FMA returns (possibly rounded) fused multiply-addition of d, e, and f. It computes d * e + f without any intermeddiate rounding. This method is useful for improving the accuracy and performance of algorithms that involve the accumulation of products, such as daily interest accrual.

Example
```package main

import (
"fmt"
"github.com/govalues/decimal"
)

func main() {
d := decimal.MustParse("5.7")
e := decimal.MustParse("3")
f := decimal.MustParse("2.8")
fmt.Println(d.FMA(e, f))
}
```
```Output:

19.9
```

#### func (Decimal) FMAExact ¶ added in v0.0.3

`func (d Decimal) FMAExact(e, f Decimal, scale int) Decimal`

FMAExact is similar to Decimal.FMA, but it allows you to specify how many digits after the decimal point should be considered significant. If any of the significant digits are lost during rounding, the method will panic. This method is useful for financial calculations, where the scale should be equal to or greater than the currency's scale.

Example
```package main

import (
"fmt"
"github.com/govalues/decimal"
)

func main() {
d := decimal.MustParse("5.7")
e := decimal.MustParse("3")
f := decimal.MustParse("2.8")
fmt.Println(d.FMAExact(e, f, 2))
}
```
```Output:

19.90
```

#### func (Decimal) Floor ¶

`func (d Decimal) Floor(scale int) Decimal`

Floor returns d that is rounded down to the specified number of digits after the decimal point. If the scale of d is less than the specified scale, the result will be zero-padded to the right. Also see method Decimal.Ceil.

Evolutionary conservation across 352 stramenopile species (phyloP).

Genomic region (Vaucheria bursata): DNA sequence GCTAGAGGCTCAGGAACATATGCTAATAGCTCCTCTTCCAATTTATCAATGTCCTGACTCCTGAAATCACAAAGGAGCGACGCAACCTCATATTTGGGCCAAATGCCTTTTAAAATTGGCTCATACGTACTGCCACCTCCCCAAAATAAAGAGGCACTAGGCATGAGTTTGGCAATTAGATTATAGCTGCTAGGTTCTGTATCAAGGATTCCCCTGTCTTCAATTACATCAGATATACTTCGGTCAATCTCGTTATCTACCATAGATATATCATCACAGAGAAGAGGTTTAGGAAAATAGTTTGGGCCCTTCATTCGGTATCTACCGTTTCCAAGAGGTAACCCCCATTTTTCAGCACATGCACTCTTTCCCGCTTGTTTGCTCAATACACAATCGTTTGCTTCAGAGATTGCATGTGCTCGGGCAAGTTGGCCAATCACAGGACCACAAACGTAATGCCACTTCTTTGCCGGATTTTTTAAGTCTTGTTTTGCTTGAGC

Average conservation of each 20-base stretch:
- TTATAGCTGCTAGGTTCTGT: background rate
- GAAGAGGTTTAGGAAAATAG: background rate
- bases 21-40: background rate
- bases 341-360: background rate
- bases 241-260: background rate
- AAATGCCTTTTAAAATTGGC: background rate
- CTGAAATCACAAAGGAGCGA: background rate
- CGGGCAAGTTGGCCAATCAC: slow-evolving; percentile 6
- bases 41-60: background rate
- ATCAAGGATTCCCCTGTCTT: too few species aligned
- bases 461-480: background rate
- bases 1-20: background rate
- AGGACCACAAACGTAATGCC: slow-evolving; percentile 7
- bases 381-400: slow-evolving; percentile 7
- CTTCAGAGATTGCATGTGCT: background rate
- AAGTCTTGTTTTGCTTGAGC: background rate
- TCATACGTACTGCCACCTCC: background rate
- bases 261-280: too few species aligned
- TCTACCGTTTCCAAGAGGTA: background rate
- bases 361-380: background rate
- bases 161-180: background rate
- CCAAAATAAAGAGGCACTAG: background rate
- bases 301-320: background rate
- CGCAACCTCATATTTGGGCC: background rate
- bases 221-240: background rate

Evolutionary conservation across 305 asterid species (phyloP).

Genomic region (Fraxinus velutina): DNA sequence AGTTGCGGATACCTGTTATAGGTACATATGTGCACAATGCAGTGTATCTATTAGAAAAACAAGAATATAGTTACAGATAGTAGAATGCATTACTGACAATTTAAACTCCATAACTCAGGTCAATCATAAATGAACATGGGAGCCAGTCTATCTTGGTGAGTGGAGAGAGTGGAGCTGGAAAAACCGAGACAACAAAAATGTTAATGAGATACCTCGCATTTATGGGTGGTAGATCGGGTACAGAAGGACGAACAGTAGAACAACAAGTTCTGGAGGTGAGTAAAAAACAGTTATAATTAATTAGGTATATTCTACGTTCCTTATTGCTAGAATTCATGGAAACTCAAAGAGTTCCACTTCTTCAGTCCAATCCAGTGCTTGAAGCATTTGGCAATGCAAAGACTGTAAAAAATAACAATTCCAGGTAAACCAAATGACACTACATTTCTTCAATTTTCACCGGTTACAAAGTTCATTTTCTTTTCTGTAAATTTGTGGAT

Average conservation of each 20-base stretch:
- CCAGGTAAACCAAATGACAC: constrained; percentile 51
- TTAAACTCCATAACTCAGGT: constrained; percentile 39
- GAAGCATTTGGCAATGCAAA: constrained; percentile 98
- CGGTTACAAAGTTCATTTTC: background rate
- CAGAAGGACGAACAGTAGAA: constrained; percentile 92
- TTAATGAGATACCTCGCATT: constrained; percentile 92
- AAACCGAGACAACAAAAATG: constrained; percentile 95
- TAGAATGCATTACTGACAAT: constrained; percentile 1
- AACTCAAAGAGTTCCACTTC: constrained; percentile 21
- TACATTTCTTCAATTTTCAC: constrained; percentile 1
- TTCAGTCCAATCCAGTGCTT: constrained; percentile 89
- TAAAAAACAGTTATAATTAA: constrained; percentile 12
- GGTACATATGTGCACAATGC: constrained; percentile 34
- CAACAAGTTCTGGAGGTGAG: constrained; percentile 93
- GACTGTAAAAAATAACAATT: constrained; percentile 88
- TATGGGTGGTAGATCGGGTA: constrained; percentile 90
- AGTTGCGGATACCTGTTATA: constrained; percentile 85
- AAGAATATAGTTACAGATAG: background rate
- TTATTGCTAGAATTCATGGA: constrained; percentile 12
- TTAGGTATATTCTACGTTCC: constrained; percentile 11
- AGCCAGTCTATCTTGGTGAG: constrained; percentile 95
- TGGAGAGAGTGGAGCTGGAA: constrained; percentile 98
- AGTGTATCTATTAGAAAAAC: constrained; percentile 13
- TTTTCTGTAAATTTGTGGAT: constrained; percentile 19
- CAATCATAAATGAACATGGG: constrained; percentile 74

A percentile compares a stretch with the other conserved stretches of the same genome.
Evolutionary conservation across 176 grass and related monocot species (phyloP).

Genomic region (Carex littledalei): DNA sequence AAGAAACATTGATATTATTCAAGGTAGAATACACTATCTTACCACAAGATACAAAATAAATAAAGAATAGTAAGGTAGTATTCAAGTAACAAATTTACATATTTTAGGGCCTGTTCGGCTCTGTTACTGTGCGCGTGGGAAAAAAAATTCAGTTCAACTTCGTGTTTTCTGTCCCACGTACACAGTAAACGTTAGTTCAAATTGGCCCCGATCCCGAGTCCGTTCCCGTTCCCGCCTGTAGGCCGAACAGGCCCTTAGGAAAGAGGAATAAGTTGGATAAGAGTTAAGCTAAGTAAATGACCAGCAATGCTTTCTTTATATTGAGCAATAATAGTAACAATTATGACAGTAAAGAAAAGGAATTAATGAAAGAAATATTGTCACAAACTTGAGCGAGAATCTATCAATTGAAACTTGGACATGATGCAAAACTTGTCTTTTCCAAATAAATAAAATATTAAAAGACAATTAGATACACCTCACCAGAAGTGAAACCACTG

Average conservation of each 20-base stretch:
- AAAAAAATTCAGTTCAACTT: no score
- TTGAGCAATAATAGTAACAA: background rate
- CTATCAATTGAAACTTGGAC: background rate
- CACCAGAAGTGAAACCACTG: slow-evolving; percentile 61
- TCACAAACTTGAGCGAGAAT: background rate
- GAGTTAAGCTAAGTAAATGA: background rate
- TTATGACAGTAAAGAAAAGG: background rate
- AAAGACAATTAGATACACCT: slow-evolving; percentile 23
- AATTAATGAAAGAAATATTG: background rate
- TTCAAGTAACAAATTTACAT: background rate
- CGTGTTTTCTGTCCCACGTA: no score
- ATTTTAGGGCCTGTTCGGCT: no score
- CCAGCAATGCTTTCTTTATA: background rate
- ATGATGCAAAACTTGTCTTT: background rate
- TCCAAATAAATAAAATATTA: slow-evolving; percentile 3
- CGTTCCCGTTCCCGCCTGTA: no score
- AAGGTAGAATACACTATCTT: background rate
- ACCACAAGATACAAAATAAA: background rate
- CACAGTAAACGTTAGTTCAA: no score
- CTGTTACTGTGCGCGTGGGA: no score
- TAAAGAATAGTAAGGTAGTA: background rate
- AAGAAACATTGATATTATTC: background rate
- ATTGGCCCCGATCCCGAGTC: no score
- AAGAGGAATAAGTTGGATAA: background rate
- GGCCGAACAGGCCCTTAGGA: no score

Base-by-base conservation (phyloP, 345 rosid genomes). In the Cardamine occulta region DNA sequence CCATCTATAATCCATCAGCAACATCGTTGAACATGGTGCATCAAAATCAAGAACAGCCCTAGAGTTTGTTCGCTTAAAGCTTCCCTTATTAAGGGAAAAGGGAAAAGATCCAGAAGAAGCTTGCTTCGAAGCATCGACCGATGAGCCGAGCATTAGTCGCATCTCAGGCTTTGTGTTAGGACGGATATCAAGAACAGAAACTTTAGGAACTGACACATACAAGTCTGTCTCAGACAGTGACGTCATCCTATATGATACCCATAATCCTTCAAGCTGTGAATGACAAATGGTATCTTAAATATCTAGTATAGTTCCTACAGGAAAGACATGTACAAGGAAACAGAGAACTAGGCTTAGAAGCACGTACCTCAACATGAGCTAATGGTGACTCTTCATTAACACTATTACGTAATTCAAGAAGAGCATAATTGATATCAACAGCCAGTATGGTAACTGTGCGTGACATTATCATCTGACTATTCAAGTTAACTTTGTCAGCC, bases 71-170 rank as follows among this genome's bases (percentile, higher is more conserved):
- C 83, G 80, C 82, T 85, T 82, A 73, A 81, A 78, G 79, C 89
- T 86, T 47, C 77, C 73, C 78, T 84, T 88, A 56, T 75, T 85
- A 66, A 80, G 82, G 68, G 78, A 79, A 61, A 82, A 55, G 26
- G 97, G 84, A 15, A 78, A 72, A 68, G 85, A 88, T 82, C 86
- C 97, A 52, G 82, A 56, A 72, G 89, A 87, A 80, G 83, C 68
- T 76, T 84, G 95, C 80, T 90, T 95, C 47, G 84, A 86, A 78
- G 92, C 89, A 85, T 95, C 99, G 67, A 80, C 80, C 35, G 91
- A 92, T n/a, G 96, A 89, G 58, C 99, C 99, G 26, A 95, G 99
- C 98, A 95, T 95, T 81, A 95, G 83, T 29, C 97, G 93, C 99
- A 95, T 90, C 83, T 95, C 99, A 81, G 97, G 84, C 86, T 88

Floor panics if:

• the integer part of the result has more than (MaxPrec - scale) digits;
• the scale is less than 0 or greater than MaxScale.
Example
```package main

import (
"fmt"
"github.com/govalues/decimal"
)

func main() {
d := decimal.MustParse("15.679")
fmt.Println(d.Floor(6))
fmt.Println(d.Floor(5))
fmt.Println(d.Floor(4))
fmt.Println(d.Floor(3))
fmt.Println(d.Floor(2))
fmt.Println(d.Floor(1))
fmt.Println(d.Floor(0))
}
```
```Output:

15.679000
15.67900
15.6790
15.679
15.67
15.6
15
```

#### func (Decimal) Format ¶

`func (d Decimal) Format(state fmt.State, verb rune)`

Format implements fmt.Formatter interface. The following verbs are available:

```%f, %s, %v: -123.456
%q:        "-123.456"
%k:         -12345.6%
```

The following format flags can be used with all verbs: '+', ' ', '0', '-'.

Precision is only supported for %f and %k verbs. For %f verb, the default precision is equal to the actual scale of the decimal, whereas, for verb %k the default precision is the actual scale of the decimal minus 2.

Example
```package main

import (
"fmt"
"github.com/govalues/decimal"
)

func main() {
d := decimal.MustParse("-15.679")
fmt.Printf("%k\n", d)
fmt.Printf("%f\n", d)
fmt.Printf("%.2f\n", d)
}
```
```Output:

-1567.9%
-15.679
-15.68
```

#### func (Decimal) IsInt ¶

`func (d Decimal) IsInt() bool`

IsInt returns true if fractional part of d is zero.

Example
```package main

import (
"fmt"
"github.com/govalues/decimal"
)

func main() {
d := decimal.MustParse("1.00")
e := decimal.MustParse("1.01")
fmt.Println(d.IsInt())
fmt.Println(e.IsInt())
}
```
```Output:

true
false
```

#### func (Decimal) IsNeg ¶

`func (d Decimal) IsNeg() bool`

IsNeg returns true if d is less than zero.

Example
```package main

import (
"fmt"
"github.com/govalues/decimal"
)

func main() {
d := decimal.MustParse("-15.67")
e := decimal.MustParse("23")
f := decimal.MustParse("0")
fmt.Println(d.IsNeg())